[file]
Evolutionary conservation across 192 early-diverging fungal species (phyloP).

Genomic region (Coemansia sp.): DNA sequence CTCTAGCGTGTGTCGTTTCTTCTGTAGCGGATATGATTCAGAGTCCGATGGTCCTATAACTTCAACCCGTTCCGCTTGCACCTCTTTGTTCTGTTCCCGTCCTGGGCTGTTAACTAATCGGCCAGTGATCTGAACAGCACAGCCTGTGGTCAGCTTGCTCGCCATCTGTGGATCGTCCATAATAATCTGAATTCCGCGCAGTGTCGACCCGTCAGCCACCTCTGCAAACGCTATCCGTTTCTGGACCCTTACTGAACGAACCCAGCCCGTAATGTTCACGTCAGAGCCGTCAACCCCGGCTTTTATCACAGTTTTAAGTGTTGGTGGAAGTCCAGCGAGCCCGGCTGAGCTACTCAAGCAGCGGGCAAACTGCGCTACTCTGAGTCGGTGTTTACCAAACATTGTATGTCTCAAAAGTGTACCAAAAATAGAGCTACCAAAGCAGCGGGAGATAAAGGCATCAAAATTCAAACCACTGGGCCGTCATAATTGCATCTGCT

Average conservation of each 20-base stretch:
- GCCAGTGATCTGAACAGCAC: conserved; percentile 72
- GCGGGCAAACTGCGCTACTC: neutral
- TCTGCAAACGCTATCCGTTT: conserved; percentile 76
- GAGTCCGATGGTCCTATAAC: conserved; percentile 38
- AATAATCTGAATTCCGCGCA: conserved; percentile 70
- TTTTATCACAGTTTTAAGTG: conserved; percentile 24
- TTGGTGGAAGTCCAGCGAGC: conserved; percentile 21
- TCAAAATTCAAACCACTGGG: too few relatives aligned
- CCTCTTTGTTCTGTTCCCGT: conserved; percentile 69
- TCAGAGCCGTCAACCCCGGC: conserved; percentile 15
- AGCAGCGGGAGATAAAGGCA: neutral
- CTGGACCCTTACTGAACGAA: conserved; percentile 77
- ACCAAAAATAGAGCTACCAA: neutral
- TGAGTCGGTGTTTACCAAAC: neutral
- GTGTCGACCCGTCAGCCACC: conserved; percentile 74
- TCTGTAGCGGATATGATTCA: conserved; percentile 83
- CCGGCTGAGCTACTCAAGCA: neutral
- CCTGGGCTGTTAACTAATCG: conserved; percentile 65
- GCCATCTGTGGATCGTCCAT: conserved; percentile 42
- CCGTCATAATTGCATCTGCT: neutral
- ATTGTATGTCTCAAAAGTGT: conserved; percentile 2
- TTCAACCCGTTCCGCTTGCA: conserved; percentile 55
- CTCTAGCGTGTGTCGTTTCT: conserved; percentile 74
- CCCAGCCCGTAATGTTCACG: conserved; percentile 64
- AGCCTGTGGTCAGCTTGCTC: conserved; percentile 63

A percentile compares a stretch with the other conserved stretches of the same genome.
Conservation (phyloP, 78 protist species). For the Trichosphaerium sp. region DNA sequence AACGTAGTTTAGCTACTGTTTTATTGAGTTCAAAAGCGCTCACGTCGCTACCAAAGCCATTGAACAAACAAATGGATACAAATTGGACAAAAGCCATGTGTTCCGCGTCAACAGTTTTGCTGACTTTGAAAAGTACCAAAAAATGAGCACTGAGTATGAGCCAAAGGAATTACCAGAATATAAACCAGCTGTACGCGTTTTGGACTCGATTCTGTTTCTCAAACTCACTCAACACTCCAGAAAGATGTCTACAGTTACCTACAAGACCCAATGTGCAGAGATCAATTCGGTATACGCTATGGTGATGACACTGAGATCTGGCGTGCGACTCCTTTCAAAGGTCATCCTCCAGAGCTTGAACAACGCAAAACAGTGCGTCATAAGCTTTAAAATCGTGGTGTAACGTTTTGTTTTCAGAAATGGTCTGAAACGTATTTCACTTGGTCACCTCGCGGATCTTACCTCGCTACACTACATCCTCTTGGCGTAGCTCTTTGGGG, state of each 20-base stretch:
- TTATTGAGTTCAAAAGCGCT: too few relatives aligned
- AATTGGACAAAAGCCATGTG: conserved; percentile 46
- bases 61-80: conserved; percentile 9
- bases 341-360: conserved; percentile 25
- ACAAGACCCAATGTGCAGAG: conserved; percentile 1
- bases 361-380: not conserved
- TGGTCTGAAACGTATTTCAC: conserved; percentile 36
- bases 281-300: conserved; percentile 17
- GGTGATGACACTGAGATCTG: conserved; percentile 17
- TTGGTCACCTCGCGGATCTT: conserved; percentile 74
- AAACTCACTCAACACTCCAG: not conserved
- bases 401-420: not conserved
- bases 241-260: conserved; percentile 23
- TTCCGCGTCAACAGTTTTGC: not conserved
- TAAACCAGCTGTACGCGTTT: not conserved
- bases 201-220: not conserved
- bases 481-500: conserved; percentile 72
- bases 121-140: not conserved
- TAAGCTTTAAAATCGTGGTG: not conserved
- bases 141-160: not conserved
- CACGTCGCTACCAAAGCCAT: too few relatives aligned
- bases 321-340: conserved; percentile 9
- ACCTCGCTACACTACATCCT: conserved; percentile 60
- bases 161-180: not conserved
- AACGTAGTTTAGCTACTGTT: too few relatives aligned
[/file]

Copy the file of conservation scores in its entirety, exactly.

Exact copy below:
Evolutionary conservation across 192 early-diverging fungal species (phyloP).

Genomic region (Coemansia sp.): DNA sequence CTCTAGCGTGTGTCGTTTCTTCTGTAGCGGATATGATTCAGAGTCCGATGGTCCTATAACTTCAACCCGTTCCGCTTGCACCTCTTTGTTCTGTTCCCGTCCTGGGCTGTTAACTAATCGGCCAGTGATCTGAACAGCACAGCCTGTGGTCAGCTTGCTCGCCATCTGTGGATCGTCCATAATAATCTGAATTCCGCGCAGTGTCGACCCGTCAGCCACCTCTGCAAACGCTATCCGTTTCTGGACCCTTACTGAACGAACCCAGCCCGTAATGTTCACGTCAGAGCCGTCAACCCCGGCTTTTATCACAGTTTTAAGTGTTGGTGGAAGTCCAGCGAGCCCGGCTGAGCTACTCAAGCAGCGGGCAAACTGCGCTACTCTGAGTCGGTGTTTACCAAACATTGTATGTCTCAAAAGTGTACCAAAAATAGAGCTACCAAAGCAGCGGGAGATAAAGGCATCAAAATTCAAACCACTGGGCCGTCATAATTGCATCTGCT

Average conservation of each 20-base stretch:
- GCCAGTGATCTGAACAGCAC: conserved; percentile 72
- GCGGGCAAACTGCGCTACTC: neutral
- TCTGCAAACGCTATCCGTTT: conserved; percentile 76
- GAGTCCGATGGTCCTATAAC: conserved; percentile 38
- AATAATCTGAATTCCGCGCA: conserved; percentile 70
- TTTTATCACAGTTTTAAGTG: conserved; percentile 24
- TTGGTGGAAGTCCAGCGAGC: conserved; percentile 21
- TCAAAATTCAAACCACTGGG: too few relatives aligned
- CCTCTTTGTTCTGTTCCCGT: conserved; percentile 69
- TCAGAGCCGTCAACCCCGGC: conserved; percentile 15
- AGCAGCGGGAGATAAAGGCA: neutral
- CTGGACCCTTACTGAACGAA: conserved; percentile 77
- ACCAAAAATAGAGCTACCAA: neutral
- TGAGTCGGTGTTTACCAAAC: neutral
- GTGTCGACCCGTCAGCCACC: conserved; percentile 74
- TCTGTAGCGGATATGATTCA: conserved; percentile 83
- CCGGCTGAGCTACTCAAGCA: neutral
- CCTGGGCTGTTAACTAATCG: conserved; percentile 65
- GCCATCTGTGGATCGTCCAT: conserved; percentile 42
- CCGTCATAATTGCATCTGCT: neutral
- ATTGTATGTCTCAAAAGTGT: conserved; percentile 2
- TTCAACCCGTTCCGCTTGCA: conserved; percentile 55
- CTCTAGCGTGTGTCGTTTCT: conserved; percentile 74
- CCCAGCCCGTAATGTTCACG: conserved; percentile 64
- AGCCTGTGGTCAGCTTGCTC: conserved; percentile 63

A percentile compares a stretch with the other conserved stretches of the same genome.
Conservation (phyloP, 78 protist species). For the Trichosphaerium sp. region DNA sequence AACGTAGTTTAGCTACTGTTTTATTGAGTTCAAAAGCGCTCACGTCGCTACCAAAGCCATTGAACAAACAAATGGATACAAATTGGACAAAAGCCATGTGTTCCGCGTCAACAGTTTTGCTGACTTTGAAAAGTACCAAAAAATGAGCACTGAGTATGAGCCAAAGGAATTACCAGAATATAAACCAGCTGTACGCGTTTTGGACTCGATTCTGTTTCTCAAACTCACTCAACACTCCAGAAAGATGTCTACAGTTACCTACAAGACCCAATGTGCAGAGATCAATTCGGTATACGCTATGGTGATGACACTGAGATCTGGCGTGCGACTCCTTTCAAAGGTCATCCTCCAGAGCTTGAACAACGCAAAACAGTGCGTCATAAGCTTTAAAATCGTGGTGTAACGTTTTGTTTTCAGAAATGGTCTGAAACGTATTTCACTTGGTCACCTCGCGGATCTTACCTCGCTACACTACATCCTCTTGGCGTAGCTCTTTGGGG, state of each 20-base stretch:
- TTATTGAGTTCAAAAGCGCT: too few relatives aligned
- AATTGGACAAAAGCCATGTG: conserved; percentile 46
- bases 61-80: conserved; percentile 9
- bases 341-360: conserved; percentile 25
- ACAAGACCCAATGTGCAGAG: conserved; percentile 1
- bases 361-380: not conserved
- TGGTCTGAAACGTATTTCAC: conserved; percentile 36
- bases 281-300: conserved; percentile 17
- GGTGATGACACTGAGATCTG: conserved; percentile 17
- TTGGTCACCTCGCGGATCTT: conserved; percentile 74
- AAACTCACTCAACACTCCAG: not conserved
- bases 401-420: not conserved
- bases 241-260: conserved; percentile 23
- TTCCGCGTCAACAGTTTTGC: not conserved
- TAAACCAGCTGTACGCGTTT: not conserved
- bases 201-220: not conserved
- bases 481-500: conserved; percentile 72
- bases 121-140: not conserved
- TAAGCTTTAAAATCGTGGTG: not conserved
- bases 141-160: not conserved
- CACGTCGCTACCAAAGCCAT: too few relatives aligned
- bases 321-340: conserved; percentile 9
- ACCTCGCTACACTACATCCT: conserved; percentile 60
- bases 161-180: not conserved
- AACGTAGTTTAGCTACTGTT: too few relatives aligned